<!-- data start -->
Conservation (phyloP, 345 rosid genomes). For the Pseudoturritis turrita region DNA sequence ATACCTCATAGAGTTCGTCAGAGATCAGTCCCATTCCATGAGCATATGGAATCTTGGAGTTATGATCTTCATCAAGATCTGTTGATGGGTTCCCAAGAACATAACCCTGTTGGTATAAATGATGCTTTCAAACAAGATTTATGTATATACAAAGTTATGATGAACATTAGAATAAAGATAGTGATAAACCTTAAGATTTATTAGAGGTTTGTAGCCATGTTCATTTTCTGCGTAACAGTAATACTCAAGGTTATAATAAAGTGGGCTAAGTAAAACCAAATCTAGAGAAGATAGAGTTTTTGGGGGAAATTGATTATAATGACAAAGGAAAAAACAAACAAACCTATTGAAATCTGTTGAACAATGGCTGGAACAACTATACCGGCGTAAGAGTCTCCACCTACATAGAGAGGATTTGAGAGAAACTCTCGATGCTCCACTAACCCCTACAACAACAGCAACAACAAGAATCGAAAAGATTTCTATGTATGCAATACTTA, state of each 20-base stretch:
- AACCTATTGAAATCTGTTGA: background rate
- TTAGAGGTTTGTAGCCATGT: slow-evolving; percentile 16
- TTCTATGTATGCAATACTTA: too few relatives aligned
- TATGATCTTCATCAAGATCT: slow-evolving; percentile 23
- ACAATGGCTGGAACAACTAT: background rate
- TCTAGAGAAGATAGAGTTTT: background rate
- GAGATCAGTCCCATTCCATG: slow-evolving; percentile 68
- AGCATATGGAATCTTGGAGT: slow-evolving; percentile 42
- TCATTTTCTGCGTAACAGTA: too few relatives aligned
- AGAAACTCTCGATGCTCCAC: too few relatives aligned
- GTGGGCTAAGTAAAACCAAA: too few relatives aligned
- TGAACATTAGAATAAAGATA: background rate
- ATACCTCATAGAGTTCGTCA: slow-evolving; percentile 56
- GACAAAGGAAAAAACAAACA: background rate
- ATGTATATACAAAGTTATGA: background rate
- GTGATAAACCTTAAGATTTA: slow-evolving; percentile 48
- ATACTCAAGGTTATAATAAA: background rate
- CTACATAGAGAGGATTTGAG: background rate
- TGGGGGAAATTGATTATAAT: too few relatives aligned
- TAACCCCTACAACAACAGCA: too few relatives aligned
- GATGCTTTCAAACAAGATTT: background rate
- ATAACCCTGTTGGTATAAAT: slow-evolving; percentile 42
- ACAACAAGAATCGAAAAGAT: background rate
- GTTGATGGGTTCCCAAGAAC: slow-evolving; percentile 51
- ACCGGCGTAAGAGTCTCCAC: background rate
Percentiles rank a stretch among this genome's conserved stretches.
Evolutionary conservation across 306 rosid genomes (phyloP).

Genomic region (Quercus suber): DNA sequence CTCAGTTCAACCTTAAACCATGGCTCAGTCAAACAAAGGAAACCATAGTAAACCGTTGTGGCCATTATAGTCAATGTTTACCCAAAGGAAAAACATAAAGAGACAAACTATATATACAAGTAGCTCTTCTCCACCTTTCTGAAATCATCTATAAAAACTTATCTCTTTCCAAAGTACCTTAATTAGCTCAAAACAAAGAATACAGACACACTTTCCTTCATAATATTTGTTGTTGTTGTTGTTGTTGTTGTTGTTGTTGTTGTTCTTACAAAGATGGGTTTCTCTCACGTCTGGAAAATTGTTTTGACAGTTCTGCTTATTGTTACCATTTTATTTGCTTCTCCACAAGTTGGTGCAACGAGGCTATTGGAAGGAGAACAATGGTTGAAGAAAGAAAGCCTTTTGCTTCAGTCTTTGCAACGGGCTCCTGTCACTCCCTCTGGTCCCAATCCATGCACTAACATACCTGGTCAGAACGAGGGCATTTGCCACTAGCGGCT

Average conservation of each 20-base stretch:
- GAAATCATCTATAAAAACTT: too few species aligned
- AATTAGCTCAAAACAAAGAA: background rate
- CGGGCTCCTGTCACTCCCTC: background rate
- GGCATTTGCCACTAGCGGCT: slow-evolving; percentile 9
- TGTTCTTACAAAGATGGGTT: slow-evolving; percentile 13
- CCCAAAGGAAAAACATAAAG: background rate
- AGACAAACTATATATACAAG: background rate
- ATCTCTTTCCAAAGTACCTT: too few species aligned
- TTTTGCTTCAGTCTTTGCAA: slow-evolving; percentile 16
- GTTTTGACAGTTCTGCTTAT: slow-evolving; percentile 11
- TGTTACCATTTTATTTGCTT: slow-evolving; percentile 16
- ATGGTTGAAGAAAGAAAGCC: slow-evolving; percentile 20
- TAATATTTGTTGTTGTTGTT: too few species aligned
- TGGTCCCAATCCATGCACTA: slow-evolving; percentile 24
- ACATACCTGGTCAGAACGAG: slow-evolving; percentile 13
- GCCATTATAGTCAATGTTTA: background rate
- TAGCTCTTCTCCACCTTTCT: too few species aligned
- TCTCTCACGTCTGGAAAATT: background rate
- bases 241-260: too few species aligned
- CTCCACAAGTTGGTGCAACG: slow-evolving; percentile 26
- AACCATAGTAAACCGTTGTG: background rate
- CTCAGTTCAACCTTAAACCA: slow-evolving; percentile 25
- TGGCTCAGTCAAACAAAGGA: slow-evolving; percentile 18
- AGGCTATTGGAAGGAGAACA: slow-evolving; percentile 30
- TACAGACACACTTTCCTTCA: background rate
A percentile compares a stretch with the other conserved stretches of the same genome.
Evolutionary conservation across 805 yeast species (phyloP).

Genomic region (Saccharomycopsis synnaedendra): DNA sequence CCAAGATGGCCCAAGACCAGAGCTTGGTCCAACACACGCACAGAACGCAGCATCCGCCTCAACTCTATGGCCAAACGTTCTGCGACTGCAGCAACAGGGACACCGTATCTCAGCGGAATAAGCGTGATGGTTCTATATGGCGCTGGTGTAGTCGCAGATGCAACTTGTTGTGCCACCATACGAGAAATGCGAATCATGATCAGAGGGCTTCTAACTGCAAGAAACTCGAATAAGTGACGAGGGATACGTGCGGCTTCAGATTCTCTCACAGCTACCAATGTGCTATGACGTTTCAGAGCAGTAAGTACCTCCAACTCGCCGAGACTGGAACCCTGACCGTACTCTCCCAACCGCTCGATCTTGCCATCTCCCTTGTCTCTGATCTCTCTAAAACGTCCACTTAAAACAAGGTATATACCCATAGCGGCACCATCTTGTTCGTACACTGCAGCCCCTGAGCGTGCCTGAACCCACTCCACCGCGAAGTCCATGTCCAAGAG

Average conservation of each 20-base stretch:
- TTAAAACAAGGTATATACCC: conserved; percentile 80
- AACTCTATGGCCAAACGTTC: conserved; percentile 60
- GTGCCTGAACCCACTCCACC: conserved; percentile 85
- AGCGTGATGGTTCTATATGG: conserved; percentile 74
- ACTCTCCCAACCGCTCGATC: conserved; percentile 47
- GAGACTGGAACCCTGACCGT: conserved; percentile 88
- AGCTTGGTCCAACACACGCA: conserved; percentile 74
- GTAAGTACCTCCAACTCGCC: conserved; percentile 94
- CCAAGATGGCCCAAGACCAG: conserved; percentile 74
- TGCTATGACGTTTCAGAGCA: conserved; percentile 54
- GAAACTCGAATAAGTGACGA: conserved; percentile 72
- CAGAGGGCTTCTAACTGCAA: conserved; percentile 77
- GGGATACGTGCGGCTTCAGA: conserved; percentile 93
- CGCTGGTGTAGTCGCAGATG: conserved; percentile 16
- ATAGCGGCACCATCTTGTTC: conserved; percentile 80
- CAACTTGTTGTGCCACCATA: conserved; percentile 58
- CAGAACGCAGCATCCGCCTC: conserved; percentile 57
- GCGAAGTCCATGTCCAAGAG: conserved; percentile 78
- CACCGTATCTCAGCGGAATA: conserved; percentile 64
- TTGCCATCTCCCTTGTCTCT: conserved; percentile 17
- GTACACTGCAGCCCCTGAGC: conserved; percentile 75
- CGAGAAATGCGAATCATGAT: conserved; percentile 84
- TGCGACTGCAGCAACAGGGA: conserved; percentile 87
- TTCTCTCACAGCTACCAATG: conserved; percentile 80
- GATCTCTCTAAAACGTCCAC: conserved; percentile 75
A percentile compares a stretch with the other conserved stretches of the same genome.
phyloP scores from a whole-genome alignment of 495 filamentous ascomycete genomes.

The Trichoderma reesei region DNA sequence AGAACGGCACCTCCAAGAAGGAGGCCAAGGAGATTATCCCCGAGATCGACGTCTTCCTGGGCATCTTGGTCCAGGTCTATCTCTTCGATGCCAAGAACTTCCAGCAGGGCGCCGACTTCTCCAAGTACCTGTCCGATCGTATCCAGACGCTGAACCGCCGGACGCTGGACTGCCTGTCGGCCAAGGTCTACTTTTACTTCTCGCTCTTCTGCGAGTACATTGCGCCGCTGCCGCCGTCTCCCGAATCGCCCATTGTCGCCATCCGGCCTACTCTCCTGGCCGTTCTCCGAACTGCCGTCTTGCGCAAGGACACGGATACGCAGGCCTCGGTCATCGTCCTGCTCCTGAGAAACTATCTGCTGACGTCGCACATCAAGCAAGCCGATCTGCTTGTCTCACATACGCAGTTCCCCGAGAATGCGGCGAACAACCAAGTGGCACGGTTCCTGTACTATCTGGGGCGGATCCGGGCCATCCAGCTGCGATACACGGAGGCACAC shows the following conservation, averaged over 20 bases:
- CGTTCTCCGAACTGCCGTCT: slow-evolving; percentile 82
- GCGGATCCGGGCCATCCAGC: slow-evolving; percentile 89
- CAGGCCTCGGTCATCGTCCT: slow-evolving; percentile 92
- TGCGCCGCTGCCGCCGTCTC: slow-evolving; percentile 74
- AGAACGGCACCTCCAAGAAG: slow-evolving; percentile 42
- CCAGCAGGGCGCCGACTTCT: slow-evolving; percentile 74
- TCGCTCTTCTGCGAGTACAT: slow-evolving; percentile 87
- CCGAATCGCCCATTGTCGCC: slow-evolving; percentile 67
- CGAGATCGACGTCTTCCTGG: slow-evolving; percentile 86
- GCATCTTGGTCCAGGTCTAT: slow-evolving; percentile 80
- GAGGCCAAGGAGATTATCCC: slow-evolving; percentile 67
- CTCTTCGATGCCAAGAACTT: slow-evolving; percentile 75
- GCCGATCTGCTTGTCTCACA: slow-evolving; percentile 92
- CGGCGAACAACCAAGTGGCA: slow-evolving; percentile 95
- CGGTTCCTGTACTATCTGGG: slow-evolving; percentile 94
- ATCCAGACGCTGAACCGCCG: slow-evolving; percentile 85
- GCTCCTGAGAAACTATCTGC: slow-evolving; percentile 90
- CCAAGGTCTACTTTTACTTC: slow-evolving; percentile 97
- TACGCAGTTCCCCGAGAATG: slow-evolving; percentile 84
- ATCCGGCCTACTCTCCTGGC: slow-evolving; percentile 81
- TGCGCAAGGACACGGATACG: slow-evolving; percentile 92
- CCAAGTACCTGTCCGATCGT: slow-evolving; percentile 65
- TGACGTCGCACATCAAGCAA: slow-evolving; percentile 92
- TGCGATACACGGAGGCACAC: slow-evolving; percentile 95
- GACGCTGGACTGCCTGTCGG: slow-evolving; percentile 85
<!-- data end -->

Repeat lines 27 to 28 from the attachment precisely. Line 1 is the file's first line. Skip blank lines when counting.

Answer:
Percentiles rank a stretch among this genome's conserved stretches.
Evolutionary conservation across 306 rosid genomes (phyloP).